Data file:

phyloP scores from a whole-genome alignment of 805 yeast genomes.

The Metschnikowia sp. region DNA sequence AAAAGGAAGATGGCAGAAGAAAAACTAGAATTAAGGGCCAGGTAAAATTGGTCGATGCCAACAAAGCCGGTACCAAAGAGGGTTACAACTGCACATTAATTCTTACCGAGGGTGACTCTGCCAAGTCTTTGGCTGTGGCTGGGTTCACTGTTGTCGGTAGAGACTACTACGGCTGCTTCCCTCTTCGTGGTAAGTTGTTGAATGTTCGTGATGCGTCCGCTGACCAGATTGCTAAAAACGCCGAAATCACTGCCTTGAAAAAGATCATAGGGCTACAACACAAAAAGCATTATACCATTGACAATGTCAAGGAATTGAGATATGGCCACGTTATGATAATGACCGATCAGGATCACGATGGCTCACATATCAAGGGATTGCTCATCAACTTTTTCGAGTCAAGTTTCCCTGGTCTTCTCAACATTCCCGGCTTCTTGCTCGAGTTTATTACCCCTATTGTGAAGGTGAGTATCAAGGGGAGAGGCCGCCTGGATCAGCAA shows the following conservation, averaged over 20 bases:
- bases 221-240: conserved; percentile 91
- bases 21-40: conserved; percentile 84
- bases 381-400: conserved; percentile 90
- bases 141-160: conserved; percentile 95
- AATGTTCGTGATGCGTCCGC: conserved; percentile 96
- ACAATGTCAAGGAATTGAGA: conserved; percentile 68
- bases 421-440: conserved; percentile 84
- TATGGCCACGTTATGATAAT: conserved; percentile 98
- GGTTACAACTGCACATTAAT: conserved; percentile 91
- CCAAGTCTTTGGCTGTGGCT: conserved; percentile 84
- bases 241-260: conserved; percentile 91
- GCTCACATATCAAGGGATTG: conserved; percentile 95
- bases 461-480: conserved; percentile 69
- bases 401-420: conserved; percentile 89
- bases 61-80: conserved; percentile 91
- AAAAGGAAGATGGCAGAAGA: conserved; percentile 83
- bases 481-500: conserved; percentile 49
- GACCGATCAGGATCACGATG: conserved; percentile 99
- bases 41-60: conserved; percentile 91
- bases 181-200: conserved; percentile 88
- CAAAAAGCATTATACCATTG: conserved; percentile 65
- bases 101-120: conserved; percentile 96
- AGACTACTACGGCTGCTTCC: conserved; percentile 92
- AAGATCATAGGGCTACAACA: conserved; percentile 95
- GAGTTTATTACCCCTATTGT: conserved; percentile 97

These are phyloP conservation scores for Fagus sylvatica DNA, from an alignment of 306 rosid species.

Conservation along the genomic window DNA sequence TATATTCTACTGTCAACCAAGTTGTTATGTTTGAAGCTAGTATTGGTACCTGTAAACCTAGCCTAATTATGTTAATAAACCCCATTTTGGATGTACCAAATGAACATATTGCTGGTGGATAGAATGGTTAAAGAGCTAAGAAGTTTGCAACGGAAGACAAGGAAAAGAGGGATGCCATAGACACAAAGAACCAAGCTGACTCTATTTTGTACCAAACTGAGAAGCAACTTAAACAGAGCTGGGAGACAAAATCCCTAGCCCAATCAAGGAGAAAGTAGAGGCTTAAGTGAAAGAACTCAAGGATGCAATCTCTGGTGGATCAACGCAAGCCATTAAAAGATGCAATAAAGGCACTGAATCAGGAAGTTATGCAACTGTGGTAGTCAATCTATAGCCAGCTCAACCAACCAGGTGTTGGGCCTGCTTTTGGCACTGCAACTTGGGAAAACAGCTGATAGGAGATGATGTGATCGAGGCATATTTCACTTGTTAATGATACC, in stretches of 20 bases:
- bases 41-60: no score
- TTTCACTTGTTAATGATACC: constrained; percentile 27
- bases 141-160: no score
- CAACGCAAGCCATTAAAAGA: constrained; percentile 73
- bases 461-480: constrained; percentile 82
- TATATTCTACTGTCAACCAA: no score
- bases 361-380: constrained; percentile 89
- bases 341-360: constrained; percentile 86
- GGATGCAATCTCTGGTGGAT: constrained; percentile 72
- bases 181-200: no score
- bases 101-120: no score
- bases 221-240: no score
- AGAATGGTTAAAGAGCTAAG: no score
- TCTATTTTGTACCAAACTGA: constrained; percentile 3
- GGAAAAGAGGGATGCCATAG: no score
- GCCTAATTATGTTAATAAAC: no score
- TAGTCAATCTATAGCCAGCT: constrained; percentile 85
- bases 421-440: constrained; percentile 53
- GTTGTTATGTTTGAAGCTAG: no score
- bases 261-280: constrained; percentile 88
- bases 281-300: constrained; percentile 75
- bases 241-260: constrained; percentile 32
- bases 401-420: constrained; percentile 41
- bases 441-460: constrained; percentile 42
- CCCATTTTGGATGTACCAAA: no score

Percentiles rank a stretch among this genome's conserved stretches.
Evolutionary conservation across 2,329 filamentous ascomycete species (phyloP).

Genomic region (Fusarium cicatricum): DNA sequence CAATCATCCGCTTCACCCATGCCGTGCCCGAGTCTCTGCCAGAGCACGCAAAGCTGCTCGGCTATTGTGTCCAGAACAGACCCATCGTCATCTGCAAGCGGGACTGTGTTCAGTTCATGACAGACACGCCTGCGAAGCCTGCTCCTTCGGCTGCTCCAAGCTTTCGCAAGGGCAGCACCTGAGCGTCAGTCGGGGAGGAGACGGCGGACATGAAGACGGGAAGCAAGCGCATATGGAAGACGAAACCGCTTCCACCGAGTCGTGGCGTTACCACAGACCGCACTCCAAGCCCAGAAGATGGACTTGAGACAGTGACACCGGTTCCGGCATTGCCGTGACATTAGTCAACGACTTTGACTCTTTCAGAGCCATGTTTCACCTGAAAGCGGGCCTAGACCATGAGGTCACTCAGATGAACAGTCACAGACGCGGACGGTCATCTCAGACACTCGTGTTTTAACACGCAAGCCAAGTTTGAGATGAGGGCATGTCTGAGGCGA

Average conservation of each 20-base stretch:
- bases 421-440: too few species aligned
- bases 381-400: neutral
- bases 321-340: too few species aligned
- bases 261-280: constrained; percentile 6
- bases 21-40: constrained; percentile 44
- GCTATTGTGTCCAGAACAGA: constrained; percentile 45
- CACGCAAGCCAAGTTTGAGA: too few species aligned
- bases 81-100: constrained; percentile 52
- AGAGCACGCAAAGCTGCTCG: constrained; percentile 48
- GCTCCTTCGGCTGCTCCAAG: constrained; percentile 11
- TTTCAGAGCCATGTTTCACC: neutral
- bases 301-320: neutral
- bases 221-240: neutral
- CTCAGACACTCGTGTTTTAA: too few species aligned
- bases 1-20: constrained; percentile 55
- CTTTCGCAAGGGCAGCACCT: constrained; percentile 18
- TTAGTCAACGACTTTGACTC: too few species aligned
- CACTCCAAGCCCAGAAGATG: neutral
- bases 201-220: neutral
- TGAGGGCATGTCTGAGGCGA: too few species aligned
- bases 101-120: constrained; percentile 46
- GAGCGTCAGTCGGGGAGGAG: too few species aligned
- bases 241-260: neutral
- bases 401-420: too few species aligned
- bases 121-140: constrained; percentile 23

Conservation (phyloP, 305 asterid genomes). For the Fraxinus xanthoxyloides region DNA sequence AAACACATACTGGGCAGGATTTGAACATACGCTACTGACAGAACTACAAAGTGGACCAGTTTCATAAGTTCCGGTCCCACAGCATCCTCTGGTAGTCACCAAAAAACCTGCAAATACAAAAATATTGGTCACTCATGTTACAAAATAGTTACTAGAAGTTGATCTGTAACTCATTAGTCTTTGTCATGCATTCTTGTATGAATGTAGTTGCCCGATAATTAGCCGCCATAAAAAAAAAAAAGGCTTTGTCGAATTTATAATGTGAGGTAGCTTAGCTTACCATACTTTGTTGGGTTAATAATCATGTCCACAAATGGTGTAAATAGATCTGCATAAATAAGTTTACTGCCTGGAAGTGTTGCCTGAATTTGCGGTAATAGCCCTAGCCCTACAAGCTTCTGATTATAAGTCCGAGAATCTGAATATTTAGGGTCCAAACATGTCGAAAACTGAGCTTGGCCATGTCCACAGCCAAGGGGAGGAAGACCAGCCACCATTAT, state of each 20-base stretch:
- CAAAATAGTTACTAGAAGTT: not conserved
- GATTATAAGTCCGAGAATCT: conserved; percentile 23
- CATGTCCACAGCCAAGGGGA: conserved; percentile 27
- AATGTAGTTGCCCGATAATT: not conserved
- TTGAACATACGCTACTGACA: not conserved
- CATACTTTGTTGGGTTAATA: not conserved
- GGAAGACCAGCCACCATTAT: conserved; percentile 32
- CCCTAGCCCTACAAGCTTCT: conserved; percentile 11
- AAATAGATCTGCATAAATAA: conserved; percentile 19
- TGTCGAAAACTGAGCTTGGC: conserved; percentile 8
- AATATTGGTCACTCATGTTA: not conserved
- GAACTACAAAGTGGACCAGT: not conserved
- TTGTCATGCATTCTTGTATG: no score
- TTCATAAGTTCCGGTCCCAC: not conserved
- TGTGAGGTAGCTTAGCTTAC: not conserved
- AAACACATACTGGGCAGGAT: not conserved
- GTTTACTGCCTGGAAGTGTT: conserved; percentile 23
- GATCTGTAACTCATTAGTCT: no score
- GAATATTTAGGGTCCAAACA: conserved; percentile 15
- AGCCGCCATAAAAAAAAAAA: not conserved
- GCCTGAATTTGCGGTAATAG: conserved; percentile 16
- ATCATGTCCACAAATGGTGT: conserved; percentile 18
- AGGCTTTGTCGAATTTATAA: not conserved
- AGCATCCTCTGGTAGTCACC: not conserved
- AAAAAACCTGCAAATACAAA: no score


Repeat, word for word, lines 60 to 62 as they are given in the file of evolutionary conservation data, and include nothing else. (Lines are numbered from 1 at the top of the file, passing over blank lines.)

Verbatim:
- bases 381-400: neutral
- bases 321-340: too few species aligned
- bases 261-280: constrained; percentile 6